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The Jefferson Awards Lead360 Finalist

In June, 16 year old Valerie Weisler joined the NFL at the Jefferson Awards National Ceremony, where she represented her organization, The Validation Project, a global movement uniting teenagers to turn passion into positive action through community service and mentorships.

From 5,000 social action projects across the country, The Validation Project was one of 27 chosen to compete in the Lead360 Challenge, a two week social media contest (American Idol style) to find America's teen change maker. Valerie and four other teens made it as finalists and were sent to Washington, D.C. to find out who the winner. On June 16th, 2014, Valerie received the Jefferson Award for Peace and Justice for her organization's advocacy for her generation and the young LGBT community. Valerie came out publicly as gay at the Jefferson Awards ceremony, but it was long before she received that honor that she and her generation started moving mountains. 

"I realized at a young age that almost everybody has a dream. The scary part is reaching it." Valerie confessed. She sat down in January 2013 at her mom's computer and googled how to make a website. She spent over six hours at her kitchen designing what would be, in a matter of weeks, a global movement of thousands. 

"It skyrocketed pretty quickly. One minute we were getting calls from my next-door neighbor, the next it was teenagers in Spain, Africa, everywhere." Valerie shared. 

Valerie appointed an executive board of youth ages 25 and under across the globe, working with Wisconsin native, 16 year old Rebecca Perl. She met Rebecca at a youth group event in October 2013, and they clicked the minute they met.  Rebecca now serves as the Director of Programming for The Validation Project, or as the board calls her, The Idea Machine.

"She's exactly what we needed. With more than 900 chapters worldwide, her programs really get our teens going." Valerie said. 

Rebecca and Valerie work with more than 5,000 teenagers on global campaigns, transforming what their generation is normally criticized for - social media - into a solution for social issues, focusing on domestic violence, homelessness, special needs youth, bullying and equality for all communities.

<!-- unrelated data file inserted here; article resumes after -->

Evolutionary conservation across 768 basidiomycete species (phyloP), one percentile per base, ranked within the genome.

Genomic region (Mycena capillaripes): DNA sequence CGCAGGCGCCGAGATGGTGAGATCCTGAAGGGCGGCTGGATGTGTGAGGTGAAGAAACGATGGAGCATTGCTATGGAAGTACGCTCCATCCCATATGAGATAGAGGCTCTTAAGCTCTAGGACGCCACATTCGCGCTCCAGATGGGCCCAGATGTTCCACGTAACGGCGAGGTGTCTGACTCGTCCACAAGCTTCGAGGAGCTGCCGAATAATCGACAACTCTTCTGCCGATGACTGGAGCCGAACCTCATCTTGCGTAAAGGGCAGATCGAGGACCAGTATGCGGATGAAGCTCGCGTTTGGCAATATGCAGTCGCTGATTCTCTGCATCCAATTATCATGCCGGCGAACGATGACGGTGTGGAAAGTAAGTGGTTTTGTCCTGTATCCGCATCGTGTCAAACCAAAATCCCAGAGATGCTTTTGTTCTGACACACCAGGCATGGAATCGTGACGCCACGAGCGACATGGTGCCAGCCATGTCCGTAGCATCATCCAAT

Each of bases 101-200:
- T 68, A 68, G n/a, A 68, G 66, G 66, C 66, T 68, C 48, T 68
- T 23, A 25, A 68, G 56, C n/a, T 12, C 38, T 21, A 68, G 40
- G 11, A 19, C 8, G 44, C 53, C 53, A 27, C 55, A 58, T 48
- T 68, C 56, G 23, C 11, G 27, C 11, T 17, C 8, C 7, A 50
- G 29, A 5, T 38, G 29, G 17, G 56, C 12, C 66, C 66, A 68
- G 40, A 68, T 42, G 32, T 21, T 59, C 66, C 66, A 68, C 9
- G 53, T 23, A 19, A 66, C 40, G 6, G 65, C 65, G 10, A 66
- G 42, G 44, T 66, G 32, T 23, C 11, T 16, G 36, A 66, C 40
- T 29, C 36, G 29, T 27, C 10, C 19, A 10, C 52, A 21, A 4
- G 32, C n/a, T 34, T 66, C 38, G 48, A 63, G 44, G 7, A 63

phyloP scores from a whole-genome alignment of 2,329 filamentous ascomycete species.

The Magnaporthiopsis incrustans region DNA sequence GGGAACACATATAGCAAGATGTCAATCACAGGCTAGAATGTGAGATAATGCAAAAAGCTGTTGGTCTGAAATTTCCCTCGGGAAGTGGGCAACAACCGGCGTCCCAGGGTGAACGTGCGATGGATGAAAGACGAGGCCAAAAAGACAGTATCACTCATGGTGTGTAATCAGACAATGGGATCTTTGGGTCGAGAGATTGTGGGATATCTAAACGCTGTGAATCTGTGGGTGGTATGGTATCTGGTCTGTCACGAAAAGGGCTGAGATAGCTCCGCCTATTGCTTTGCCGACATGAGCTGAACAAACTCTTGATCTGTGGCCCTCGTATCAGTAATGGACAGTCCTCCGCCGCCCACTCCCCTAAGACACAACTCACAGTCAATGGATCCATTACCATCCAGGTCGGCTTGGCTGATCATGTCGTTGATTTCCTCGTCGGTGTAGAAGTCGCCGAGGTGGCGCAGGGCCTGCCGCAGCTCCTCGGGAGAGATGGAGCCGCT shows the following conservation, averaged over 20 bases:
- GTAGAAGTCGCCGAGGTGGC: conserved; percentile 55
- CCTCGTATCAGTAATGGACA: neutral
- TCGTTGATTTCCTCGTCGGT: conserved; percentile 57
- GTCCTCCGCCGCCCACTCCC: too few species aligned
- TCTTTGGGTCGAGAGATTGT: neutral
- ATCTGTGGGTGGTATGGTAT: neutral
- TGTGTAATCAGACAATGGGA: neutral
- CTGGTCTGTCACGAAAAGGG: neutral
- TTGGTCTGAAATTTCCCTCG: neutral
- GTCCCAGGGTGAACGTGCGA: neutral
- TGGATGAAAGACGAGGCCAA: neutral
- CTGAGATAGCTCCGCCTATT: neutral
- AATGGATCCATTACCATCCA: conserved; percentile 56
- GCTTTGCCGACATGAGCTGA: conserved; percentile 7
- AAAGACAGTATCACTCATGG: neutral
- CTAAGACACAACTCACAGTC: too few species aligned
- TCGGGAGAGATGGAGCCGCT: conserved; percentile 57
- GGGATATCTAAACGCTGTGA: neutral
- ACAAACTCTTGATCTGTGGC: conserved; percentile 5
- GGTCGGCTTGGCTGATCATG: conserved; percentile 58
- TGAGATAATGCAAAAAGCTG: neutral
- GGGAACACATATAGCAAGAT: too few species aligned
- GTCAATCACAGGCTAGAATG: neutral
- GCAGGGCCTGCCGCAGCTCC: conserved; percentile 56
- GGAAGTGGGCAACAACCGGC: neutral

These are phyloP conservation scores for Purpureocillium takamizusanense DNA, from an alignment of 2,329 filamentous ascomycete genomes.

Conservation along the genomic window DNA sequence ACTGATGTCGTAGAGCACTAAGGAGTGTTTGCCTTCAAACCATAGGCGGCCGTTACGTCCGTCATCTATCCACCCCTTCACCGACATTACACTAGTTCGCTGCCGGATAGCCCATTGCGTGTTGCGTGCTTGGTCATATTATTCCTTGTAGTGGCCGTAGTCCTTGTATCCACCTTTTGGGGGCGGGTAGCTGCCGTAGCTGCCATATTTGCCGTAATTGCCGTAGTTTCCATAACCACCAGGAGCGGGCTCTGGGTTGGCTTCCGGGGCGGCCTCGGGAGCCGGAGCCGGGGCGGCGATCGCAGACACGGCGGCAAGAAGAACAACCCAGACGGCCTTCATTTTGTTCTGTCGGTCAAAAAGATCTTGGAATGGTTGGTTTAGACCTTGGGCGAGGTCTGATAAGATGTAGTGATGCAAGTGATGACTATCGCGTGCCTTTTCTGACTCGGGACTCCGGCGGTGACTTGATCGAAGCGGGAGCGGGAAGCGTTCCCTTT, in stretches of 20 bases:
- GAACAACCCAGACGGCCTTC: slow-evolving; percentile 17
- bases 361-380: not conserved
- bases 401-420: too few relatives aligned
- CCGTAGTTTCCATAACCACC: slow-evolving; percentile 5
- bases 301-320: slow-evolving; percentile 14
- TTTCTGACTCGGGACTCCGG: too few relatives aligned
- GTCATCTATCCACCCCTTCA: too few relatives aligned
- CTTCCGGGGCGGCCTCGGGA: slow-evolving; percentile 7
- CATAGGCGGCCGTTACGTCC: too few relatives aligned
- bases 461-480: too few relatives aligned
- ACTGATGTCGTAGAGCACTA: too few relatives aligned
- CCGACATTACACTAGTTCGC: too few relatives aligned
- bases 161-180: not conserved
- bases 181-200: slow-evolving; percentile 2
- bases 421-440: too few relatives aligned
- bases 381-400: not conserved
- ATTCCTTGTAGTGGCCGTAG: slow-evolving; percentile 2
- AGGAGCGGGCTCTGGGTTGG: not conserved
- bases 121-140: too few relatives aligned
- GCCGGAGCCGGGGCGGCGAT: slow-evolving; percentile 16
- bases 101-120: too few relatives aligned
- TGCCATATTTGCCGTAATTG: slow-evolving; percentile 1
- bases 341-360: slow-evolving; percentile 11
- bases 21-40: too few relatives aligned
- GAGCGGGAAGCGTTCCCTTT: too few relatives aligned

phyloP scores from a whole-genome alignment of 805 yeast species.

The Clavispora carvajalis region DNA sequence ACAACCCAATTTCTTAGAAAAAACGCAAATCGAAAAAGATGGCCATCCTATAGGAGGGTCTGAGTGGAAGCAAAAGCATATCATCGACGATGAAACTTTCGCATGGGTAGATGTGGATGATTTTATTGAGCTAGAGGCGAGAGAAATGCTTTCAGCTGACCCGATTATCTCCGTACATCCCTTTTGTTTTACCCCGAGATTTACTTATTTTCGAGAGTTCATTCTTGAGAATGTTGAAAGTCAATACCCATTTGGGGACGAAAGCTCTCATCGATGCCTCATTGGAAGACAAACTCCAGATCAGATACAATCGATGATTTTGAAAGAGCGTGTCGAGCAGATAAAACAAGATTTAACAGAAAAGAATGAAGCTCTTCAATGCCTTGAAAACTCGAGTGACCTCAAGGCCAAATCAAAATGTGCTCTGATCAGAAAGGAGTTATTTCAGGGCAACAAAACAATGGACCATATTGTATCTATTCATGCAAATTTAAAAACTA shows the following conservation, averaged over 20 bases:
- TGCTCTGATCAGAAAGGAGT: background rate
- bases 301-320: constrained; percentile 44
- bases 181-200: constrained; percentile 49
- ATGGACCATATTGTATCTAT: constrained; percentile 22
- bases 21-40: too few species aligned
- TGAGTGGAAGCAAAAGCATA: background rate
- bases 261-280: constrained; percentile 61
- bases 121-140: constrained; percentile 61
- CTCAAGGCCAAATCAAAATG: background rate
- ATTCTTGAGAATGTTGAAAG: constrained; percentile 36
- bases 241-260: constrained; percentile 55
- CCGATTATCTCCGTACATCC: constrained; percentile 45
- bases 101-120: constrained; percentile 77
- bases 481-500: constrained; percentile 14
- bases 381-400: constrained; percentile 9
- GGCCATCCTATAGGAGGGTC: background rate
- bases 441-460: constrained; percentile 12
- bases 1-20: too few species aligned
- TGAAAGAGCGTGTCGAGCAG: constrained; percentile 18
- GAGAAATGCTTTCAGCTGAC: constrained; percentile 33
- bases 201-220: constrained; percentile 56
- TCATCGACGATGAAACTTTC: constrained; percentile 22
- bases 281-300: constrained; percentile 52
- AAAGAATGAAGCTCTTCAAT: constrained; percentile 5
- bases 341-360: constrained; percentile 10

This past February, The Validation Project held 3,800 “card parties.” Teens came together and made cards for battered women and families in their areas for Valentine’s Day, donating more than 12,000 cards to shelters across the world. 

"We turned what is usually the hardest day of the year for these women into a day where they were more than the bruises on their bodies or the cruel names replaying in their heads," shares Texan teen, Nick.

The real touchdown for The Validation Project was on the football field. Student-athletes involved with The Validation Project noticed that there were special needs kids who would do anything to be on the field, but were not allowed because of their disabilities. 

The student-athletes banded together and worked with Valerie and Rebecca to design innovative training, partnering high school student-athletes with special needs teenagers, starting some of the first special needs sports teams in schools globally. 

"You can't let anybody tell you not to change the world. No one's gonna do it but you." Rebecca Perl confessed. 

From the football field to their online community of thousands, The Validation Project is truly cultivating the next generation of do-gooders.  

To learn more and get involved, go to

Twitter - @TheValidate

Facebook Page - The Validation Project

Instagram - @thevalidationproject

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